• Jennifer Marks

Quality Over Quantity

Among the many responses to the economic crisis — which has now been around so long it's starting to feel like an old shoe — many retailers sensibly decided to rein in their capital expenditures and drastically reduce store opening plans this year. In some cases, those reduced opening extend into next year.

The strategy made sense for an industry that has long been over-stored and over-malled.

A few retailers are starting to test new concepts, not just new stores but smarter stores.

GNC, provider of nutritional supplements to the health-obsessed and dietary products to the weight-oppressed, last week opened a prototype in Pittsburgh built around the concept that the company can serve as a health and wellness resource for the whole family.

GNC nearly tripled its offerings to include natural health and healing products, probiotics (dietary supplements containing live microorganisms) and proteins, as well as cleansing, health and beauty products. Products for GNC's core sports and fitness buffs have also been expanded, but the section that addresses their interests has moved to the back of the store. Lifestyle products positioned to appeal to moms hold down the first two sections of the store.

Toys 'R' Us, the cavernous tantrum-inducer, this month will open 80 holiday express pop-up stores in malls and 260 in Babies 'R' Us stores. The shops will feature the hottest toys and perennial winners such as dolls, action figures and educational toys. At 4,000 square feet the shops aren't miniscule, but they do address TRU's core weakness at holiday: too much stuff in too much space.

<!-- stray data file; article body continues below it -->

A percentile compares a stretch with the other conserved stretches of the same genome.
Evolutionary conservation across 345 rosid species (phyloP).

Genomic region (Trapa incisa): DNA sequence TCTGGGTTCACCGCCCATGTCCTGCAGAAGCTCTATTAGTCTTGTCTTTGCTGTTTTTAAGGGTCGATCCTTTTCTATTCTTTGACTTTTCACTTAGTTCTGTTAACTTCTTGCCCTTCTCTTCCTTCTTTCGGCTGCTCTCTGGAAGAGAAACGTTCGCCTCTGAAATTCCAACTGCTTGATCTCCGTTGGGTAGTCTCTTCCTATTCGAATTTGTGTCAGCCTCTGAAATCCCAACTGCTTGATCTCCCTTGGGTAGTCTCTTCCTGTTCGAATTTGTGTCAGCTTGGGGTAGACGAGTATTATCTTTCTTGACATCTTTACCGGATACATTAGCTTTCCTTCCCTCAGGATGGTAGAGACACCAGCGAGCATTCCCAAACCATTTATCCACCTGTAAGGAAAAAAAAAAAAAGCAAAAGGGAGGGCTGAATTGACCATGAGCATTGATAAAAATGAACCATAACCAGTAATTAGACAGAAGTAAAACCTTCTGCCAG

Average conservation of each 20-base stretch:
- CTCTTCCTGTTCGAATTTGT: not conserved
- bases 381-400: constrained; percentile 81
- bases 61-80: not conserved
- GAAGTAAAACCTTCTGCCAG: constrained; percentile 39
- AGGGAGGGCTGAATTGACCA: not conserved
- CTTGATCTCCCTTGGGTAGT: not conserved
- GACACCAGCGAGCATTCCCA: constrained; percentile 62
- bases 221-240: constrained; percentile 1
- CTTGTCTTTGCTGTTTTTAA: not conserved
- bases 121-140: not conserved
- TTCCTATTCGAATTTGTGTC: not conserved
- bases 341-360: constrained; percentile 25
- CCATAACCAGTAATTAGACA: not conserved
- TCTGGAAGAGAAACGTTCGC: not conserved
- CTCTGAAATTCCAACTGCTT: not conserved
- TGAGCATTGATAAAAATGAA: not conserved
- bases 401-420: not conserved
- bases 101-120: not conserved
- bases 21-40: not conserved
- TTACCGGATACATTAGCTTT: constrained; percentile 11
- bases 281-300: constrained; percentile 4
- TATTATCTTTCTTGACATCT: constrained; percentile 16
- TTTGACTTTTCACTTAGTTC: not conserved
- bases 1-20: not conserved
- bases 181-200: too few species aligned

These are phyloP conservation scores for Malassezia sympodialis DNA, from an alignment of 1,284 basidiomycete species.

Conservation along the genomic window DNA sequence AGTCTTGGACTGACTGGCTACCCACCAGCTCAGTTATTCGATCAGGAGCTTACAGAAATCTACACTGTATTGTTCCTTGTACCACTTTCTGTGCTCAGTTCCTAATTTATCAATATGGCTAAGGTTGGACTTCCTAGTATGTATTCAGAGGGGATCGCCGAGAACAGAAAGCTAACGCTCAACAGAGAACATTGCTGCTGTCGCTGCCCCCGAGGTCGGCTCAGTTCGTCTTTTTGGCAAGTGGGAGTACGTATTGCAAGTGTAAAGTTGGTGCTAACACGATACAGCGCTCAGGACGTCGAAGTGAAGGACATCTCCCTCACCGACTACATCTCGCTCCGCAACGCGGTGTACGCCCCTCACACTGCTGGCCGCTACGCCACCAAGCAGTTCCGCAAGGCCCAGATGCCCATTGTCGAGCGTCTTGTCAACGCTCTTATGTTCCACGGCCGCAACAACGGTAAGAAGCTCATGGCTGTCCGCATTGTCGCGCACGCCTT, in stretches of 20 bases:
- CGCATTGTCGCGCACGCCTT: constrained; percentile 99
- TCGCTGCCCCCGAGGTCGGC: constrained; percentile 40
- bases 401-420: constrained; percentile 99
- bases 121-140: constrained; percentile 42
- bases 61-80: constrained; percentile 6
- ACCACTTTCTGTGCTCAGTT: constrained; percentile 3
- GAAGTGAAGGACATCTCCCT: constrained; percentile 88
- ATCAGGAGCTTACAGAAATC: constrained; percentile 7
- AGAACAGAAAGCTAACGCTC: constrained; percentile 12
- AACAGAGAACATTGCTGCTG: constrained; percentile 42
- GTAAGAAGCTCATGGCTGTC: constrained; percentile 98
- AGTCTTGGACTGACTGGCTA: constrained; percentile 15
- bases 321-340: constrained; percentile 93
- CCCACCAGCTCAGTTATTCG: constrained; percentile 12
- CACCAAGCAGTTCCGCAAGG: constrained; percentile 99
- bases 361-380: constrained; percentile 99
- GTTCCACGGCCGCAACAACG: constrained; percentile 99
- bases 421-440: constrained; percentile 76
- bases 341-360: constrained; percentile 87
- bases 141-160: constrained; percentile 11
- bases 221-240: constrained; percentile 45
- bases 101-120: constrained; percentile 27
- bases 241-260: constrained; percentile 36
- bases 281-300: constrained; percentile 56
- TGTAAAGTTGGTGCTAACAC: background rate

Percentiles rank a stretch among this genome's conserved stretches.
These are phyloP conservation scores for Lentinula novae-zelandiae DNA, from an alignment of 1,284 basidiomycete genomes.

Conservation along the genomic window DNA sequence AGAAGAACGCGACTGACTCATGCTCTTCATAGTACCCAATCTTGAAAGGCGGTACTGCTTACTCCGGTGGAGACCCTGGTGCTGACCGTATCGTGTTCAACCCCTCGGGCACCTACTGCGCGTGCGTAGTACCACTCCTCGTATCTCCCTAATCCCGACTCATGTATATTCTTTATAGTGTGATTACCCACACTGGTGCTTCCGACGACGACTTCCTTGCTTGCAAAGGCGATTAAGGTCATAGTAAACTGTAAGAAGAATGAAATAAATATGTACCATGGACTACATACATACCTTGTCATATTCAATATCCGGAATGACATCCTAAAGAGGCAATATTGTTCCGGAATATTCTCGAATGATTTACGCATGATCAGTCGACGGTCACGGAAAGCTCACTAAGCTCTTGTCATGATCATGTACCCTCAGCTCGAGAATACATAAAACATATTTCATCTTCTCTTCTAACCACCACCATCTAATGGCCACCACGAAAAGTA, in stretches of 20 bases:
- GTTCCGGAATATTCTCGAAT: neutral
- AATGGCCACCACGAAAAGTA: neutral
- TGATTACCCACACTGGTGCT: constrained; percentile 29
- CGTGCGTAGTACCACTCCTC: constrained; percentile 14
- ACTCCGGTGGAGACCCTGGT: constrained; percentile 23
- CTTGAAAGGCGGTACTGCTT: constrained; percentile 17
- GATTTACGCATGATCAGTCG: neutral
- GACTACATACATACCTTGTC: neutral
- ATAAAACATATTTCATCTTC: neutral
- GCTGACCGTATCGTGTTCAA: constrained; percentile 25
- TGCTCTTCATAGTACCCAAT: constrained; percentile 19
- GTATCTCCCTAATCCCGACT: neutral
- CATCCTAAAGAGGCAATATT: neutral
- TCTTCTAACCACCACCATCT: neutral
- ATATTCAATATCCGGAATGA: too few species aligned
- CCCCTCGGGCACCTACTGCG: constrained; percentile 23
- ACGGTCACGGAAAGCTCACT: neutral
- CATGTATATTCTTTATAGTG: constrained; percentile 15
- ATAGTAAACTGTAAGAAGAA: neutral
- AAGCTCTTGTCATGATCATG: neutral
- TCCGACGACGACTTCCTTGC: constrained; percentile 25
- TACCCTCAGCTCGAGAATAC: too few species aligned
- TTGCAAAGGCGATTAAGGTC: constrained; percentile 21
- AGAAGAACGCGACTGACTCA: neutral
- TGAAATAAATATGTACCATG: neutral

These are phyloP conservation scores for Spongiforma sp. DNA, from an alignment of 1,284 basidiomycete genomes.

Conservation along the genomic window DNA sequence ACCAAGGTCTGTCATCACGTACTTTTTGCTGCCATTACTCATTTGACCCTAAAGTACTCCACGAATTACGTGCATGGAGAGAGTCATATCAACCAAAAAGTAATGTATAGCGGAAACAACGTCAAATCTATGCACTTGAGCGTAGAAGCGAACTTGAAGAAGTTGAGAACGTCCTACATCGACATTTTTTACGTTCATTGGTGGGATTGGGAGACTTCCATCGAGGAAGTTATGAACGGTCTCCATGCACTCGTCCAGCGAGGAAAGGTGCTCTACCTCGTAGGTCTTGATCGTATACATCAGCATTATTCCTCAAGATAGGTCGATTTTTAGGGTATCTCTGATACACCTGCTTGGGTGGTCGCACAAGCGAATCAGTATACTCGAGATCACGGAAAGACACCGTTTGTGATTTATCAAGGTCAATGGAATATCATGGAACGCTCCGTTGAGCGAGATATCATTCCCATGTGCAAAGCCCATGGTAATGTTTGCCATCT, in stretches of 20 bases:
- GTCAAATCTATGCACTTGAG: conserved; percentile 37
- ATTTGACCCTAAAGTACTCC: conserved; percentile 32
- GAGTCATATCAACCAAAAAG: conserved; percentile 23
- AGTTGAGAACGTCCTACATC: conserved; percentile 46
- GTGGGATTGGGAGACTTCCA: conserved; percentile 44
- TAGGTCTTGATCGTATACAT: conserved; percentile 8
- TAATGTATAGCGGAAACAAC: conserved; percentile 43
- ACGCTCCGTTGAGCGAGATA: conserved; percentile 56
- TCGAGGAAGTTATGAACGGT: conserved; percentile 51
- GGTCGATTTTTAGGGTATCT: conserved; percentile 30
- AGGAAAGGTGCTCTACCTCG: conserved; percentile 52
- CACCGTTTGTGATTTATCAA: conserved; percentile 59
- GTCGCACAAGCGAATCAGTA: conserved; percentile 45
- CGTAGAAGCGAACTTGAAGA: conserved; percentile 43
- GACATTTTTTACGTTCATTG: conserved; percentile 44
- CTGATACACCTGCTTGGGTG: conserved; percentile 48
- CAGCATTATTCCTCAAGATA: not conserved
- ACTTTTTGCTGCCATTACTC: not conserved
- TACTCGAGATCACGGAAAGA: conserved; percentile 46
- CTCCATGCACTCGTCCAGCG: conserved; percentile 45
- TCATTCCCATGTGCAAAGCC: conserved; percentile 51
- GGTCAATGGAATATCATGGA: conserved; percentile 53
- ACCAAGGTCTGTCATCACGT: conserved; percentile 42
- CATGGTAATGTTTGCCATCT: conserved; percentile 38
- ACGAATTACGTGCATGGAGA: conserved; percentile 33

This year has also seen the opening of Walmart's prototype Hispanic warehouse club and Target's fresh prototype discount store with expanded fresh food offerings.

The broader prototyping trend these days seems to run toward green construction and architecture, which is praiseworthy. But it's even more exciting to see retailers like GNC, TRU, Walmart and Target rethinking what they offer and how they offer it to make themselves more relevant to shoppers today.

My worry is that when we come out on the other side of the recession, Wall Street will go back to rewarding retailers for the number of stores they open each year and retailers will feel compelled to crank up the opening pace again.

Let's advocate for smarter stores instead.

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